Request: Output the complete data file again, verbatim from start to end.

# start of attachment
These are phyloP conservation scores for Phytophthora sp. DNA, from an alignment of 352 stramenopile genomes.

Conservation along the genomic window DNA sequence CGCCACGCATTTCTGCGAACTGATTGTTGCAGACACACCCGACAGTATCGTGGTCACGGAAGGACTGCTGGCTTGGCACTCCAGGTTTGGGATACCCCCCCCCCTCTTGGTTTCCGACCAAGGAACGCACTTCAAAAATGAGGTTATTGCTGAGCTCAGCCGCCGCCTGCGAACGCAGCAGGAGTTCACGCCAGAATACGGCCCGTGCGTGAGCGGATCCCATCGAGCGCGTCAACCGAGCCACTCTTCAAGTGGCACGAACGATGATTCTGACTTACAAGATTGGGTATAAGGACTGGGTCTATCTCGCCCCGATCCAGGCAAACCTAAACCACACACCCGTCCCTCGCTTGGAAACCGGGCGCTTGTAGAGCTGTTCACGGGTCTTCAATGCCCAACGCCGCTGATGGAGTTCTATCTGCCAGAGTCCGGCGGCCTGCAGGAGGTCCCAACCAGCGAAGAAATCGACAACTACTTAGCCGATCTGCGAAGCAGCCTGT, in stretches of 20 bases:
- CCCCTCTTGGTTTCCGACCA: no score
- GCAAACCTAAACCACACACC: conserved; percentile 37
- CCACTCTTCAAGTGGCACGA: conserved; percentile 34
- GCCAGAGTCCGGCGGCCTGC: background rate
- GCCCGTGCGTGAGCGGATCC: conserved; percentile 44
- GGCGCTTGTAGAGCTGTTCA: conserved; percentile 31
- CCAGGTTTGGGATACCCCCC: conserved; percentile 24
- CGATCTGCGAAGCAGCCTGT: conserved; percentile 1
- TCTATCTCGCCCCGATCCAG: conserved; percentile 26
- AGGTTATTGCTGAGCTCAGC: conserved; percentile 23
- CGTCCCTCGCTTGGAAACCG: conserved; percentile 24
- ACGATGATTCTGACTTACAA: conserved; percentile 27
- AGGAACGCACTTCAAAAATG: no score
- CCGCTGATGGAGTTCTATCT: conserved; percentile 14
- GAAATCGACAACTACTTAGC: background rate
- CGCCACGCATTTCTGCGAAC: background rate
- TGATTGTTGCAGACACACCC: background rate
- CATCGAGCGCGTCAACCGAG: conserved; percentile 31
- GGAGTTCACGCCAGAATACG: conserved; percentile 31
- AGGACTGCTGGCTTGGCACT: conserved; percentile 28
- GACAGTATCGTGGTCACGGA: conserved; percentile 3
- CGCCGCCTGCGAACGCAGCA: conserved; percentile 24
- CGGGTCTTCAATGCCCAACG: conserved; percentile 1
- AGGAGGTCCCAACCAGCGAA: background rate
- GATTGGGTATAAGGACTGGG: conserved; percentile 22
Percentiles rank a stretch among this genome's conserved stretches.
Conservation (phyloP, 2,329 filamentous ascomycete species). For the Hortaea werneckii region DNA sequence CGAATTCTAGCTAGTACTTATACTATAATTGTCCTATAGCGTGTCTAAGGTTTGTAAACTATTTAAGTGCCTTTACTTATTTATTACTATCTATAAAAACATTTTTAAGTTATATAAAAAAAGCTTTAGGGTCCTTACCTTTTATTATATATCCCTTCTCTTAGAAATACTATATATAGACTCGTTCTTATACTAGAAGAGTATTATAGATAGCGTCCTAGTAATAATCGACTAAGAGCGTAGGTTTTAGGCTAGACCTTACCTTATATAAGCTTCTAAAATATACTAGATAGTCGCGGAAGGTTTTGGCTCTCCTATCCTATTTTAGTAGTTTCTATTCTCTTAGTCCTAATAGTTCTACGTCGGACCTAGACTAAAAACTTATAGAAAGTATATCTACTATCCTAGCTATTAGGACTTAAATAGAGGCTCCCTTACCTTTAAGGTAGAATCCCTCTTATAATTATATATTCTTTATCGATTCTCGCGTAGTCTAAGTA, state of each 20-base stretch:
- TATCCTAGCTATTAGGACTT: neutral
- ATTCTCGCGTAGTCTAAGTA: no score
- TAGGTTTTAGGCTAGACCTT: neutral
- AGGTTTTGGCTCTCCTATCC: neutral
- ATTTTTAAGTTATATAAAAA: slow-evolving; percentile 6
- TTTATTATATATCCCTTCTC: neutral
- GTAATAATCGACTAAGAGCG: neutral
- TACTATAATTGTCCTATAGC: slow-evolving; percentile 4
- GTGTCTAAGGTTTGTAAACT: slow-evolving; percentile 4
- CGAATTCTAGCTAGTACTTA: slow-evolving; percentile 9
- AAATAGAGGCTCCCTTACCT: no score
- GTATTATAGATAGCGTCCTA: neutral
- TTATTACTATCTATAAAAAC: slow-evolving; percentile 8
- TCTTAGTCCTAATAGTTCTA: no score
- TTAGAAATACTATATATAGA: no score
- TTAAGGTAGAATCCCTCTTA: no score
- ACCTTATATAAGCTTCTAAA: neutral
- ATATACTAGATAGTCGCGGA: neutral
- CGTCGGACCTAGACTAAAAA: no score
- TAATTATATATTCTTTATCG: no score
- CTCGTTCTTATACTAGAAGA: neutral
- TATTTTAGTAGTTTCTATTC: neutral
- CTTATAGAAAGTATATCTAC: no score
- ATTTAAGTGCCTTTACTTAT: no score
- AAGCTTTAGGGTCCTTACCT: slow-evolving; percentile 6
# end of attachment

These are phyloP conservation scores for Phytophthora sp. DNA, from an alignment of 352 stramenopile genomes.

Conservation along the genomic window DNA sequence CGCCACGCATTTCTGCGAACTGATTGTTGCAGACACACCCGACAGTATCGTGGTCACGGAAGGACTGCTGGCTTGGCACTCCAGGTTTGGGATACCCCCCCCCCTCTTGGTTTCCGACCAAGGAACGCACTTCAAAAATGAGGTTATTGCTGAGCTCAGCCGCCGCCTGCGAACGCAGCAGGAGTTCACGCCAGAATACGGCCCGTGCGTGAGCGGATCCCATCGAGCGCGTCAACCGAGCCACTCTTCAAGTGGCACGAACGATGATTCTGACTTACAAGATTGGGTATAAGGACTGGGTCTATCTCGCCCCGATCCAGGCAAACCTAAACCACACACCCGTCCCTCGCTTGGAAACCGGGCGCTTGTAGAGCTGTTCACGGGTCTTCAATGCCCAACGCCGCTGATGGAGTTCTATCTGCCAGAGTCCGGCGGCCTGCAGGAGGTCCCAACCAGCGAAGAAATCGACAACTACTTAGCCGATCTGCGAAGCAGCCTGT, in stretches of 20 bases:
- CCCCTCTTGGTTTCCGACCA: no score
- GCAAACCTAAACCACACACC: conserved; percentile 37
- CCACTCTTCAAGTGGCACGA: conserved; percentile 34
- GCCAGAGTCCGGCGGCCTGC: background rate
- GCCCGTGCGTGAGCGGATCC: conserved; percentile 44
- GGCGCTTGTAGAGCTGTTCA: conserved; percentile 31
- CCAGGTTTGGGATACCCCCC: conserved; percentile 24
- CGATCTGCGAAGCAGCCTGT: conserved; percentile 1
- TCTATCTCGCCCCGATCCAG: conserved; percentile 26
- AGGTTATTGCTGAGCTCAGC: conserved; percentile 23
- CGTCCCTCGCTTGGAAACCG: conserved; percentile 24
- ACGATGATTCTGACTTACAA: conserved; percentile 27
- AGGAACGCACTTCAAAAATG: no score
- CCGCTGATGGAGTTCTATCT: conserved; percentile 14
- GAAATCGACAACTACTTAGC: background rate
- CGCCACGCATTTCTGCGAAC: background rate
- TGATTGTTGCAGACACACCC: background rate
- CATCGAGCGCGTCAACCGAG: conserved; percentile 31
- GGAGTTCACGCCAGAATACG: conserved; percentile 31
- AGGACTGCTGGCTTGGCACT: conserved; percentile 28
- GACAGTATCGTGGTCACGGA: conserved; percentile 3
- CGCCGCCTGCGAACGCAGCA: conserved; percentile 24
- CGGGTCTTCAATGCCCAACG: conserved; percentile 1
- AGGAGGTCCCAACCAGCGAA: background rate
- GATTGGGTATAAGGACTGGG: conserved; percentile 22
Percentiles rank a stretch among this genome's conserved stretches.
Conservation (phyloP, 2,329 filamentous ascomycete species). For the Hortaea werneckii region DNA sequence CGAATTCTAGCTAGTACTTATACTATAATTGTCCTATAGCGTGTCTAAGGTTTGTAAACTATTTAAGTGCCTTTACTTATTTATTACTATCTATAAAAACATTTTTAAGTTATATAAAAAAAGCTTTAGGGTCCTTACCTTTTATTATATATCCCTTCTCTTAGAAATACTATATATAGACTCGTTCTTATACTAGAAGAGTATTATAGATAGCGTCCTAGTAATAATCGACTAAGAGCGTAGGTTTTAGGCTAGACCTTACCTTATATAAGCTTCTAAAATATACTAGATAGTCGCGGAAGGTTTTGGCTCTCCTATCCTATTTTAGTAGTTTCTATTCTCTTAGTCCTAATAGTTCTACGTCGGACCTAGACTAAAAACTTATAGAAAGTATATCTACTATCCTAGCTATTAGGACTTAAATAGAGGCTCCCTTACCTTTAAGGTAGAATCCCTCTTATAATTATATATTCTTTATCGATTCTCGCGTAGTCTAAGTA, state of each 20-base stretch:
- TATCCTAGCTATTAGGACTT: neutral
- ATTCTCGCGTAGTCTAAGTA: no score
- TAGGTTTTAGGCTAGACCTT: neutral
- AGGTTTTGGCTCTCCTATCC: neutral
- ATTTTTAAGTTATATAAAAA: slow-evolving; percentile 6
- TTTATTATATATCCCTTCTC: neutral
- GTAATAATCGACTAAGAGCG: neutral
- TACTATAATTGTCCTATAGC: slow-evolving; percentile 4
- GTGTCTAAGGTTTGTAAACT: slow-evolving; percentile 4
- CGAATTCTAGCTAGTACTTA: slow-evolving; percentile 9
- AAATAGAGGCTCCCTTACCT: no score
- GTATTATAGATAGCGTCCTA: neutral
- TTATTACTATCTATAAAAAC: slow-evolving; percentile 8
- TCTTAGTCCTAATAGTTCTA: no score
- TTAGAAATACTATATATAGA: no score
- TTAAGGTAGAATCCCTCTTA: no score
- ACCTTATATAAGCTTCTAAA: neutral
- ATATACTAGATAGTCGCGGA: neutral
- CGTCGGACCTAGACTAAAAA: no score
- TAATTATATATTCTTTATCG: no score
- CTCGTTCTTATACTAGAAGA: neutral
- TATTTTAGTAGTTTCTATTC: neutral
- CTTATAGAAAGTATATCTAC: no score
- ATTTAAGTGCCTTTACTTAT: no score
- AAGCTTTAGGGTCCTTACCT: slow-evolving; percentile 6